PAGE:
Some of the best wearing shoes
that I have owned
handed down from my kids.
That being said,
there are two types of shoes
that I am picky about.
(JWS informed me that I was no longer allowed to refer to them as "tennis" shoes)
(he also informed me that I really didn't qualify to call them "running" shoes)
(I know that I am stretching it calling them "athletic" shoes)
("Old lady, trying to work off winter fat" shoes, just is too bulky to say)
(we will leave those for another post...like maybe October)
The pair pictured above are way past their prime.
The are actually smooth on the bottom.
Believe it or not,
they have over the recommended
500 miles on them.
I have been procrastinating the purchase of a new pair.
The chore of shopping for them
causes nothing short of
a series of incidents
that could possibly require
or a trip to the liquor store.
Really folks, it is that bad!
First of all,
if I never had to go in another mall for the rest of my life,
life would be complete.
I almost managed to Christmas shop last year
without stepping in a mall.
So, as luck would have it,
I found myself on a city street,
after a doctor's appointment
a very nice dinner with a friend that I have not seen in
a very long time,
looking at a specialty shoe shop that was open.
The day had gone well, surely it could continue.
So, in I walk.
Immediately, I knew that I was not
prepared for this.
I was met by an onslaught of colors.
Athletic shoes in every color imaginable,
some that required sunglasses to even look at them,
Skimpy little running gear in every bright color.
with BMI's that are on the opposite ends of the chart
one helping a man find socks to help
him after he bikes for 20 miles
because his calves start to hurt at that point.
First of all, "athletic" socks should be purchased
in 6 packs at the flea market.
I really did not know that there were ones that made your
calves feel better after 20 miles on a bike.
Maybe there are ones that would
"make my feet feel better
mid afternoon when I hobble getting up from
my desk for my afternoon cup of coffee
so that I can remain awake for the rest of the day"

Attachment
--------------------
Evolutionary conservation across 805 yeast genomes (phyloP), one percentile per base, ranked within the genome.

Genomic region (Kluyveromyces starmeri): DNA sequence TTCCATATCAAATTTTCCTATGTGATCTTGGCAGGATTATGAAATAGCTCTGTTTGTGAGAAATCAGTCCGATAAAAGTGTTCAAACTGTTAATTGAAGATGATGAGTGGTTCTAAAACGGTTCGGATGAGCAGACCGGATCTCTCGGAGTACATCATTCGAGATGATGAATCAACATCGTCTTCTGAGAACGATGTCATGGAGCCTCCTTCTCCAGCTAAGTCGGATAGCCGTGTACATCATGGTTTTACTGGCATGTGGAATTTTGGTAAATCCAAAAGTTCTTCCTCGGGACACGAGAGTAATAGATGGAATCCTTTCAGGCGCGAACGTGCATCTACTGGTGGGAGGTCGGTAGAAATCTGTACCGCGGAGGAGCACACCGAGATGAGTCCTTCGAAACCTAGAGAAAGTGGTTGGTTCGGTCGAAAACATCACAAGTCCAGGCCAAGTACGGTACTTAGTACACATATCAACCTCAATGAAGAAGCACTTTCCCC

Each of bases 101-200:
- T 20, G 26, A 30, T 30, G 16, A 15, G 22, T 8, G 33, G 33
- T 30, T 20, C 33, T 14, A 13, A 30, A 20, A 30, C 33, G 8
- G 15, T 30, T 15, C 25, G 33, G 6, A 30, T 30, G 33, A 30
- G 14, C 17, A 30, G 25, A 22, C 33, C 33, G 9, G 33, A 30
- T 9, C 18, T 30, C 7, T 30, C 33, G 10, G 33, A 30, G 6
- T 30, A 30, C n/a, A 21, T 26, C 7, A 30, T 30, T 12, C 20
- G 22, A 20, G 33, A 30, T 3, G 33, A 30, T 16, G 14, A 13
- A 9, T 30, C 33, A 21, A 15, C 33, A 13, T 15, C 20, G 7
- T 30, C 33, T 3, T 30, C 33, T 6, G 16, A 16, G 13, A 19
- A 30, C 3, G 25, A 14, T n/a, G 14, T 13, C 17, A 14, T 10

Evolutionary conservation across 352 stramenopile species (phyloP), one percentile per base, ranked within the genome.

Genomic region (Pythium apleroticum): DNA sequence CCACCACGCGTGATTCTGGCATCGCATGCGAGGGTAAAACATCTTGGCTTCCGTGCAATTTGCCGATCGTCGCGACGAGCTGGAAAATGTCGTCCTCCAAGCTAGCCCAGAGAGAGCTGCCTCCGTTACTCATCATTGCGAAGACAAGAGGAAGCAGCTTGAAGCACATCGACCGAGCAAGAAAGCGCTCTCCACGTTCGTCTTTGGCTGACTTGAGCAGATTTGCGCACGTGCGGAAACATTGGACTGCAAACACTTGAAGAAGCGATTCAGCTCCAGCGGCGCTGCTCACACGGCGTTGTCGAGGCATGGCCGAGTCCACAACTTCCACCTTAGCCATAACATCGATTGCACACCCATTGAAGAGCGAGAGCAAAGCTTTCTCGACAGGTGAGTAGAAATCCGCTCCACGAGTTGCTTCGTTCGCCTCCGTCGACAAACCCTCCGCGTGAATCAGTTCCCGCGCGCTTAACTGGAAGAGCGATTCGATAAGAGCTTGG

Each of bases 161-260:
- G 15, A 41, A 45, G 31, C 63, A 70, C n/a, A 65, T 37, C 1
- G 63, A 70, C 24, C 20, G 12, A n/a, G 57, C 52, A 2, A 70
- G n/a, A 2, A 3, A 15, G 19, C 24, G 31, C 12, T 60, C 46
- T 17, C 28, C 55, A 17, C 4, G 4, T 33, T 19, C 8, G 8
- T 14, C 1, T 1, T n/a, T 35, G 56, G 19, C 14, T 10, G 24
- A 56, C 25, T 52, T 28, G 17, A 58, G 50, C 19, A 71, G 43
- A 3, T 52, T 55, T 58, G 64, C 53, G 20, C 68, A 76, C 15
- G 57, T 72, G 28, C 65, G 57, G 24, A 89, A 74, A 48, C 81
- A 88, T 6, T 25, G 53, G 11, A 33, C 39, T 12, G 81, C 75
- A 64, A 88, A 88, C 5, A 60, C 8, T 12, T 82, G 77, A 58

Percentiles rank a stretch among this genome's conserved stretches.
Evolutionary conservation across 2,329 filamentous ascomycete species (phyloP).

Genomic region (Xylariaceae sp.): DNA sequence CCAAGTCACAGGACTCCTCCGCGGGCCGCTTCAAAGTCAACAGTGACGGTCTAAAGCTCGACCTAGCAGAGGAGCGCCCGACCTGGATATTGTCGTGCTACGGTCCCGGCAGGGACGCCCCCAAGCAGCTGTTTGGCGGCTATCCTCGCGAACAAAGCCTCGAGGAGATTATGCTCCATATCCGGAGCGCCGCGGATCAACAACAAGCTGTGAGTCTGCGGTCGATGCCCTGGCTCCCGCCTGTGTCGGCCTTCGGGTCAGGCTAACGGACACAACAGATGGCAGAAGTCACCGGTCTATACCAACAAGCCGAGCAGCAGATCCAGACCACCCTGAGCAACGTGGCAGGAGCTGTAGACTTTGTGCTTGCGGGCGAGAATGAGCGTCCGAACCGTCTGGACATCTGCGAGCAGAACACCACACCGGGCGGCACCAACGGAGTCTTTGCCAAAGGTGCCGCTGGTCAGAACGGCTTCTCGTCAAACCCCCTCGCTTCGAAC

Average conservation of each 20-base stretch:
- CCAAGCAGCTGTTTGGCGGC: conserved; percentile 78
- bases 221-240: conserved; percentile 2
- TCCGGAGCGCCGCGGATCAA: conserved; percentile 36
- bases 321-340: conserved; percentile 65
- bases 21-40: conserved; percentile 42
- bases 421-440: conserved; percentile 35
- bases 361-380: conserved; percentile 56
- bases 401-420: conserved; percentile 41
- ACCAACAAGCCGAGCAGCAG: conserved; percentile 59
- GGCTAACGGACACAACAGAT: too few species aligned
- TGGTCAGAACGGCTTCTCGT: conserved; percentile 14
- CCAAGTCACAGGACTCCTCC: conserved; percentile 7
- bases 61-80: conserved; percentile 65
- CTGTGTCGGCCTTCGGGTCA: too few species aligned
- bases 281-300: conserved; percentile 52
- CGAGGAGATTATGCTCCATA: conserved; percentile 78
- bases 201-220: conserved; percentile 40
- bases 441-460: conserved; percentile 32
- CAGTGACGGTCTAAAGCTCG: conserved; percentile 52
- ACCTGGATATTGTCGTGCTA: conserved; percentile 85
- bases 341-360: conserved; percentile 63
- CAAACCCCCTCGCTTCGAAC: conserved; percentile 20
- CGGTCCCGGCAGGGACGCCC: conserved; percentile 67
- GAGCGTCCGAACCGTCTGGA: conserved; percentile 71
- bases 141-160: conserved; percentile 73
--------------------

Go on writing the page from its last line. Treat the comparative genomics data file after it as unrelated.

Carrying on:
I could not ask the nice young man that.
"I need a pair of shoes."
(not running, not tennis, not "I have to get this 20 pounds off")
He kindly asks what I have now.
I think he fully expects me to say "Keds"
Oh, wait, he is not old enough to know what those are.
He tells me that they watch you walk there and try to fit the shoe to your walk.
Now, you might say,
he tells me to roll up my jeans so that he can watch my feet
as I walk.
I sit on the wood bench,
slip off my $4 Goodwill find loafers,
bend in the middle,
bacon cheese chicken sandwich and Parmesan french fries
hoping that I don't fart,
huffing and puffing to reach my feet,
start to roll up my pant legs and simultaneously pull up my black socks
all the while calculating the last time
I shaved my legs.
Multitasking at it's finest.
And then I walk.
I know that he is thinking,
"When is this old lady going to start this walking program?"
"Does she have the permission from her doctor to exercise?"
but he kindly finds me three pairs of shoes to try.
None feel good.
I have high arches.
My feet have a delicate curve to them.
Hey, it's the only delicate curve left on my body.
And it is causing me problems.
If you are going to pay $130 for a pair of shoes,
should you really have to fork out
another $50 for arch supports to make them wearable?
I think I am heading to
Dr. Scholl's counter at the drug store.
I think I can just fix up cheap shoes!
(Do they still make Dexatrim? Maybe I could just skip all this nonsense.)